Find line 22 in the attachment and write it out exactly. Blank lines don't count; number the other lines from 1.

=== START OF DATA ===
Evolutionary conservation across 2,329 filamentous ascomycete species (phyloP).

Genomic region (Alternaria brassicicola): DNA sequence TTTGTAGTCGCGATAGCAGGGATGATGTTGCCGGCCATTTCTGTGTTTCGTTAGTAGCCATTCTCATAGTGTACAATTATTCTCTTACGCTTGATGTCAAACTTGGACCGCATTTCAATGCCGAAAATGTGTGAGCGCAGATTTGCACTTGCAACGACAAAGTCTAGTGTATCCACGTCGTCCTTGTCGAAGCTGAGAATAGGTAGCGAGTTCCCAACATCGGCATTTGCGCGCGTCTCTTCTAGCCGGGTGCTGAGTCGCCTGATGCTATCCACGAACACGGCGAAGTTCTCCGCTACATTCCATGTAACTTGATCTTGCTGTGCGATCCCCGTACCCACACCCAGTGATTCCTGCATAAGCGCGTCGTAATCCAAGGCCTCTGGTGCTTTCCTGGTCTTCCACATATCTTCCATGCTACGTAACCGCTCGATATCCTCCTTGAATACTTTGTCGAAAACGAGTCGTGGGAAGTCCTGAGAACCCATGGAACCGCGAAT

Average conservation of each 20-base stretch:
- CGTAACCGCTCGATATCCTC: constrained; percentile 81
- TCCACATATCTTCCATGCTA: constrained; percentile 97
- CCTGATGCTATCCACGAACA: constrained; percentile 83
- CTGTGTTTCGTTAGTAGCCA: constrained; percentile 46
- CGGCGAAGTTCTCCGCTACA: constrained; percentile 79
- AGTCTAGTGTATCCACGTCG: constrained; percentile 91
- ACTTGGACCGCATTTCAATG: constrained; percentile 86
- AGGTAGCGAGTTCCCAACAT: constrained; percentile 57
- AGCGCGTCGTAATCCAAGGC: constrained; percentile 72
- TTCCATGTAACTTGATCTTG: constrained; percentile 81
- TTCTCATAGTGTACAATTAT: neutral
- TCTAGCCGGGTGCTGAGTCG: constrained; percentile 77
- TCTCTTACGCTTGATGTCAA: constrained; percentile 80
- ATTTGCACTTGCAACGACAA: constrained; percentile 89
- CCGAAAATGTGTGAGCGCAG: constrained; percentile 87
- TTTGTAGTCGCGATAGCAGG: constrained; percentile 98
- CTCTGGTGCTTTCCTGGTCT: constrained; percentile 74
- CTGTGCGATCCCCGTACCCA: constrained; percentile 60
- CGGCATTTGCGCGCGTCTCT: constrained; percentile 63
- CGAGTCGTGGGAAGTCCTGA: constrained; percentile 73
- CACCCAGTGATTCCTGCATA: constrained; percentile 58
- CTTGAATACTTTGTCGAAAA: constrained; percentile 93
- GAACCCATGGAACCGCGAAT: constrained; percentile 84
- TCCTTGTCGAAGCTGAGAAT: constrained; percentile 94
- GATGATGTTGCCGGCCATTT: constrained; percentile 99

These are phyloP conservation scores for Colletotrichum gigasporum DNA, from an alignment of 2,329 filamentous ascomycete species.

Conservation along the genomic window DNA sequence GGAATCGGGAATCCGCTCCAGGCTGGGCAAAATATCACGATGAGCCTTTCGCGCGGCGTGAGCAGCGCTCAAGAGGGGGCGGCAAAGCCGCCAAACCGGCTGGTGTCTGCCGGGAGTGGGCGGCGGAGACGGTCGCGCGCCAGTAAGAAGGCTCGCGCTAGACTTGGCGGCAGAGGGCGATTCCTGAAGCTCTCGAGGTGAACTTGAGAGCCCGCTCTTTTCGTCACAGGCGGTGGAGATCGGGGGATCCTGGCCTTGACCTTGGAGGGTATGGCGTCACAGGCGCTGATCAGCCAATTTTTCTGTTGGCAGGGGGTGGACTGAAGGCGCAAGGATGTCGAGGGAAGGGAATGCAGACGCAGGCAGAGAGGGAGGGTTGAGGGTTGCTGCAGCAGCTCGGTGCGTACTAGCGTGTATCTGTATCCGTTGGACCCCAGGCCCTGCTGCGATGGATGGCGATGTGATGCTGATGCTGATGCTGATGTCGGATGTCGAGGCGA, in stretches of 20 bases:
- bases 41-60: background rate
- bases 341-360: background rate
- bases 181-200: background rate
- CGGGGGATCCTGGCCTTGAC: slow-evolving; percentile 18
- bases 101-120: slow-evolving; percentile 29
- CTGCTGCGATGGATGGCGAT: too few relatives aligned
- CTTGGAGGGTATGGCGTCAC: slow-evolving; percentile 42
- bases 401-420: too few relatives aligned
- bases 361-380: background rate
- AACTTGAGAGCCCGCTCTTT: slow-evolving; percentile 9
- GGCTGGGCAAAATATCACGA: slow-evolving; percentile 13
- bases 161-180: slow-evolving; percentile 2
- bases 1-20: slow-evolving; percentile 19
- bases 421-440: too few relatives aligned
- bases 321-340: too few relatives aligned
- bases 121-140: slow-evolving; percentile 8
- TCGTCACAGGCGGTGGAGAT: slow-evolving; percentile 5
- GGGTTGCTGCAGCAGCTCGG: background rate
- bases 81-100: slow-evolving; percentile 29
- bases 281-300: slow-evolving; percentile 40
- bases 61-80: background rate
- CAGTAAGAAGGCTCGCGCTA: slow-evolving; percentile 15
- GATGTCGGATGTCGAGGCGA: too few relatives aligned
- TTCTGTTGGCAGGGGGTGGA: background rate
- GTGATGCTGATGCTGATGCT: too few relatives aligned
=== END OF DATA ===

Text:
- CGGCATTTGCGCGCGTCTCT: constrained; percentile 63